In the past couple weeks since Trump’s arrest, I’ve seen some reactions from his conservative supporters along these lines: “If they can go after Trump, they can also go after you”—which is the whole point of the rule of law.

Donald Trump was indicted on 34 counts of falsifying business records. He and his defenders claim the indictment is a “witch hunt” and is evidence that the justice system has become politicized.

Politicized justice is a real problem. In many countries, the courts are not independent and there are few checks and balances protecting their integrity. In such cases, courts become little more than rubber stamps for executive rule or, on the other end of the spectrum, for the tyranny of the majority.

Judicial independence is a cornerstone of the rule of law for a free society. Without it, newly empowered parties have a habit of prosecuting, imprisoning, and even executing former presidents and prime ministers on flimsy charges as political revenge. Officeholders will seek to stay in power by any means necessary to escape prosecution. Political life deteriorates into a soap opera of charismatic criminals rotating between prison and the presidency.

But that should not lead us to make the opposite mistake and grant all former presidents and officeholders immunity from any legal prosecution. Officeholders are human, like the rest of us, and just as prone to sin, corruption, and criminality. As Christians, we should know this better than anyone.

In fact, it is precisely because of their access to power and wealth that officeholders are likely to face even greater temptation and have more opportunity to commit crime. Unless we think they are somehow immune to such temptation, we should assume that some of our public officials are going to give in.

And they have often given in. Four recent governors of Illinois served time in prison for corruption—a small sample of at least 28 governors convicted of various crimes in American history. Hundreds—yes, hundreds—of senators and representatives have been accused of misconduct, and dozens have been convicted of criminal acts.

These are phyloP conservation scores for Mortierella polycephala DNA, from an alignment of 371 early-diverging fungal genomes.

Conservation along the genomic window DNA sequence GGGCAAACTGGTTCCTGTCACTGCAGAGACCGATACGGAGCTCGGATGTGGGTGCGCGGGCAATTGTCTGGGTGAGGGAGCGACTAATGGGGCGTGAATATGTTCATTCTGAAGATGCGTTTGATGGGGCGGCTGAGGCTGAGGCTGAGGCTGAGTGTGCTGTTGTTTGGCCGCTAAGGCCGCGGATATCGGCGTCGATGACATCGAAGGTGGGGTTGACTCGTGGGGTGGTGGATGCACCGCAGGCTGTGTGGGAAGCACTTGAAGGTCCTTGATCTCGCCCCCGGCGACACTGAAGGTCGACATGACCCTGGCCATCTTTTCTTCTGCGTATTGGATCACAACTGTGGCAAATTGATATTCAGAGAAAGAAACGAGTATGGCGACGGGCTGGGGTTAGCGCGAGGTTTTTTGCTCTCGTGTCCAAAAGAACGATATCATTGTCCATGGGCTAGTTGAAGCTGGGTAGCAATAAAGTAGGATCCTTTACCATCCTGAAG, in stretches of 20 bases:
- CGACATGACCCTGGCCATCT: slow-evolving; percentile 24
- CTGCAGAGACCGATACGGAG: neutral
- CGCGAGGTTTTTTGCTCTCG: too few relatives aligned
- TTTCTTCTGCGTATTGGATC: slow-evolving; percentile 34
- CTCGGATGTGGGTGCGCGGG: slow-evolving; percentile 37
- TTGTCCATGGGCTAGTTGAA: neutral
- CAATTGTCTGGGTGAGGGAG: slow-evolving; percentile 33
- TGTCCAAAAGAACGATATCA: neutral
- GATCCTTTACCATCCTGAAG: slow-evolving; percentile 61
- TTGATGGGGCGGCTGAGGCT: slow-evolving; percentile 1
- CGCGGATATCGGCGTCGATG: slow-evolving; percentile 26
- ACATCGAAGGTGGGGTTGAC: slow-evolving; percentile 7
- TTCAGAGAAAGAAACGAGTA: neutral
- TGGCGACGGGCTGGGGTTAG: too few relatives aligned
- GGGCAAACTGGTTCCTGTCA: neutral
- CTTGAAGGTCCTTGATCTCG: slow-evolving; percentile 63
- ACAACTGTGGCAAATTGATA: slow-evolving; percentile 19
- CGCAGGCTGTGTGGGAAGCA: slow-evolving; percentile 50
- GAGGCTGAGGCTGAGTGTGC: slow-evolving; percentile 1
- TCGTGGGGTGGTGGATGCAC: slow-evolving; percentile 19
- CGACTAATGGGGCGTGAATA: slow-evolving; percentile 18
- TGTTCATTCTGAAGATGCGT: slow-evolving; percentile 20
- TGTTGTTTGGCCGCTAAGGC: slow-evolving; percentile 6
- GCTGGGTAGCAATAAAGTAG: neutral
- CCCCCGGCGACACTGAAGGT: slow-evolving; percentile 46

Presidents and their appointees are not immune. In the Ulysses Grant administration, the interior secretary, attorney general, secretary of the navy, and secretary of war—among many, many others—were all widely reported to have been corrupt. Over 100 lower officials in the Treasury Department were convicted of bribery in a massive conspiracy to help people avoid whiskey taxes. And that was only one of several scandals that plagued the Grant presidency.

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In the Warren Harding administration, the interior secretary (again) was convicted of accepting a bribe to give an investor control of oil reserves in Wyoming. It was one of the biggest and most blatant corruption scandals in American history.

And, of course, president Richard Nixon obstructed justice and abused power in the Watergate scandal, crimes for which he would have been impeached and prosecuted had he not resigned and been pardoned.

Charles Colson, former chief counsel for Nixon, was also arrested for the part he played in the scandal. He later told a federal judge he had been “an arrogant, self-assured man in the ruthless exercise of power,” before coming to faith as an evangelical Christian. He learned how easy it is to rationalize illegal behavior when you’re in a position of power—and that even when civic leaders act with the best of intentions, “your means are as important as your ends.”

By contrast, Nixon still tried to justify his behavior after he left office: “When the president does it, that means it is not illegal.” In his view, presidents are, by definition, incapable of committing a crime when they claim their action is in defense of national security.